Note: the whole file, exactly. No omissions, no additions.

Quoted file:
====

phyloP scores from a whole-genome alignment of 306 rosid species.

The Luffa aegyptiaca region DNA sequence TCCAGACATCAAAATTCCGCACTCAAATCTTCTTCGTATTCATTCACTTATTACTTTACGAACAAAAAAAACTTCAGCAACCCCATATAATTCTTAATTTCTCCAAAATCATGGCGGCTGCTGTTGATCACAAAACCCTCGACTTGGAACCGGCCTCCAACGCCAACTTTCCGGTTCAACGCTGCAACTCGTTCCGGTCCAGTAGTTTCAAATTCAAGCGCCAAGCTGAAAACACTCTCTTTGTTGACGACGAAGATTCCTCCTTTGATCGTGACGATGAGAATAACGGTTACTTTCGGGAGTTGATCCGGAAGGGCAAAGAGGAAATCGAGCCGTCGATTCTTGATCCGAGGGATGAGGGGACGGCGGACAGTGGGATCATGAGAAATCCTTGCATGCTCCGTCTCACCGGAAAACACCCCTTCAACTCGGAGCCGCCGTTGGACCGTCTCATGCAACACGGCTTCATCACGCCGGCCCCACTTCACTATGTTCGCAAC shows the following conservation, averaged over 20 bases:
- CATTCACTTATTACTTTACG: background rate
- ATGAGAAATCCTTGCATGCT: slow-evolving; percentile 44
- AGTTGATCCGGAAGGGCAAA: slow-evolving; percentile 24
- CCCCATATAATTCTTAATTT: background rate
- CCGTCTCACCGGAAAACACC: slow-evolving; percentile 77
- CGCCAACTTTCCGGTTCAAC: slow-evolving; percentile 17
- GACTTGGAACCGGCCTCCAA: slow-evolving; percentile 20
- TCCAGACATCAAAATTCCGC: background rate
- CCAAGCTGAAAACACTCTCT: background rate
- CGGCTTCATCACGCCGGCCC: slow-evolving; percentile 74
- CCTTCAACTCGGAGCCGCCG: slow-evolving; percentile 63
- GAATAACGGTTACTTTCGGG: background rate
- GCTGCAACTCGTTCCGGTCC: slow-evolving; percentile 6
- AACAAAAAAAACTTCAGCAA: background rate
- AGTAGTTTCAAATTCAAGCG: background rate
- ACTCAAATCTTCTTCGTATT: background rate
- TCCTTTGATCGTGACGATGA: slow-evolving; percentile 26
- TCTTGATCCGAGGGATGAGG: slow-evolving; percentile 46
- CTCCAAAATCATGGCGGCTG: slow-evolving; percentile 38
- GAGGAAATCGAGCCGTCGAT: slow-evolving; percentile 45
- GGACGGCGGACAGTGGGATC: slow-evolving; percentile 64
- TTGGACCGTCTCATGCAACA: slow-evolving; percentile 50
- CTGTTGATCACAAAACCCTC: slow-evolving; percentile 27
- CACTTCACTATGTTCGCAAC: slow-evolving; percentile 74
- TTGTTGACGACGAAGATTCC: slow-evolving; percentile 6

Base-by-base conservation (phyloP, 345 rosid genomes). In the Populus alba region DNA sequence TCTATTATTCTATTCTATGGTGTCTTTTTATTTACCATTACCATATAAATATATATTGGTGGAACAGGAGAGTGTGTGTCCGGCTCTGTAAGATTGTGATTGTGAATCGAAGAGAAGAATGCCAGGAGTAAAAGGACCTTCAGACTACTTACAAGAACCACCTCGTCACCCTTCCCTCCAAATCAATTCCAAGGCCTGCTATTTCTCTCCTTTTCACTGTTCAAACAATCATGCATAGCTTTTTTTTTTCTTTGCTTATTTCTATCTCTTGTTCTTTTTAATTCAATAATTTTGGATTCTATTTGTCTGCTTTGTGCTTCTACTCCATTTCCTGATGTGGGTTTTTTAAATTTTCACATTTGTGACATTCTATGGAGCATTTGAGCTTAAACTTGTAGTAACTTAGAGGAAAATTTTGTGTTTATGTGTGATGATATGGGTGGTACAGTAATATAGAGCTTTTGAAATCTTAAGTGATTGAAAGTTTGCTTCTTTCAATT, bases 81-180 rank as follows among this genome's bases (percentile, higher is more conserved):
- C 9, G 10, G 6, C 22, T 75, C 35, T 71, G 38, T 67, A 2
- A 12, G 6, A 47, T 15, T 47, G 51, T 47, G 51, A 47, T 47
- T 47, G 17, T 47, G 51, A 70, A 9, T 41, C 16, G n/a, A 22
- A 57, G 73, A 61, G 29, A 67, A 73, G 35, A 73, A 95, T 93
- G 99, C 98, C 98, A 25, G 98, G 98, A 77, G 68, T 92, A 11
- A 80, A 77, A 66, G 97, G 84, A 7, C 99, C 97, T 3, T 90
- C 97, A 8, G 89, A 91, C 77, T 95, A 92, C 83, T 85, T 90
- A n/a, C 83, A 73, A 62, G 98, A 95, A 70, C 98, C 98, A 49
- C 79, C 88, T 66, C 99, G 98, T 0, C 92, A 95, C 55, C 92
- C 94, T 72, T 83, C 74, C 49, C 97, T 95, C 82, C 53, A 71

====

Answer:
phyloP scores from a whole-genome alignment of 306 rosid species.

The Luffa aegyptiaca region DNA sequence TCCAGACATCAAAATTCCGCACTCAAATCTTCTTCGTATTCATTCACTTATTACTTTACGAACAAAAAAAACTTCAGCAACCCCATATAATTCTTAATTTCTCCAAAATCATGGCGGCTGCTGTTGATCACAAAACCCTCGACTTGGAACCGGCCTCCAACGCCAACTTTCCGGTTCAACGCTGCAACTCGTTCCGGTCCAGTAGTTTCAAATTCAAGCGCCAAGCTGAAAACACTCTCTTTGTTGACGACGAAGATTCCTCCTTTGATCGTGACGATGAGAATAACGGTTACTTTCGGGAGTTGATCCGGAAGGGCAAAGAGGAAATCGAGCCGTCGATTCTTGATCCGAGGGATGAGGGGACGGCGGACAGTGGGATCATGAGAAATCCTTGCATGCTCCGTCTCACCGGAAAACACCCCTTCAACTCGGAGCCGCCGTTGGACCGTCTCATGCAACACGGCTTCATCACGCCGGCCCCACTTCACTATGTTCGCAAC shows the following conservation, averaged over 20 bases:
- CATTCACTTATTACTTTACG: background rate
- ATGAGAAATCCTTGCATGCT: slow-evolving; percentile 44
- AGTTGATCCGGAAGGGCAAA: slow-evolving; percentile 24
- CCCCATATAATTCTTAATTT: background rate
- CCGTCTCACCGGAAAACACC: slow-evolving; percentile 77
- CGCCAACTTTCCGGTTCAAC: slow-evolving; percentile 17
- GACTTGGAACCGGCCTCCAA: slow-evolving; percentile 20
- TCCAGACATCAAAATTCCGC: background rate
- CCAAGCTGAAAACACTCTCT: background rate
- CGGCTTCATCACGCCGGCCC: slow-evolving; percentile 74
- CCTTCAACTCGGAGCCGCCG: slow-evolving; percentile 63
- GAATAACGGTTACTTTCGGG: background rate
- GCTGCAACTCGTTCCGGTCC: slow-evolving; percentile 6
- AACAAAAAAAACTTCAGCAA: background rate
- AGTAGTTTCAAATTCAAGCG: background rate
- ACTCAAATCTTCTTCGTATT: background rate
- TCCTTTGATCGTGACGATGA: slow-evolving; percentile 26
- TCTTGATCCGAGGGATGAGG: slow-evolving; percentile 46
- CTCCAAAATCATGGCGGCTG: slow-evolving; percentile 38
- GAGGAAATCGAGCCGTCGAT: slow-evolving; percentile 45
- GGACGGCGGACAGTGGGATC: slow-evolving; percentile 64
- TTGGACCGTCTCATGCAACA: slow-evolving; percentile 50
- CTGTTGATCACAAAACCCTC: slow-evolving; percentile 27
- CACTTCACTATGTTCGCAAC: slow-evolving; percentile 74
- TTGTTGACGACGAAGATTCC: slow-evolving; percentile 6

Base-by-base conservation (phyloP, 345 rosid genomes). In the Populus alba region DNA sequence TCTATTATTCTATTCTATGGTGTCTTTTTATTTACCATTACCATATAAATATATATTGGTGGAACAGGAGAGTGTGTGTCCGGCTCTGTAAGATTGTGATTGTGAATCGAAGAGAAGAATGCCAGGAGTAAAAGGACCTTCAGACTACTTACAAGAACCACCTCGTCACCCTTCCCTCCAAATCAATTCCAAGGCCTGCTATTTCTCTCCTTTTCACTGTTCAAACAATCATGCATAGCTTTTTTTTTTCTTTGCTTATTTCTATCTCTTGTTCTTTTTAATTCAATAATTTTGGATTCTATTTGTCTGCTTTGTGCTTCTACTCCATTTCCTGATGTGGGTTTTTTAAATTTTCACATTTGTGACATTCTATGGAGCATTTGAGCTTAAACTTGTAGTAACTTAGAGGAAAATTTTGTGTTTATGTGTGATGATATGGGTGGTACAGTAATATAGAGCTTTTGAAATCTTAAGTGATTGAAAGTTTGCTTCTTTCAATT, bases 81-180 rank as follows among this genome's bases (percentile, higher is more conserved):
- C 9, G 10, G 6, C 22, T 75, C 35, T 71, G 38, T 67, A 2
- A 12, G 6, A 47, T 15, T 47, G 51, T 47, G 51, A 47, T 47
- T 47, G 17, T 47, G 51, A 70, A 9, T 41, C 16, G n/a, A 22
- A 57, G 73, A 61, G 29, A 67, A 73, G 35, A 73, A 95, T 93
- G 99, C 98, C 98, A 25, G 98, G 98, A 77, G 68, T 92, A 11
- A 80, A 77, A 66, G 97, G 84, A 7, C 99, C 97, T 3, T 90
- C 97, A 8, G 89, A 91, C 77, T 95, A 92, C 83, T 85, T 90
- A n/a, C 83, A 73, A 62, G 98, A 95, A 70, C 98, C 98, A 49
- C 79, C 88, T 66, C 99, G 98, T 0, C 92, A 95, C 55, C 92
- C 94, T 72, T 83, C 74, C 49, C 97, T 95, C 82, C 53, A 71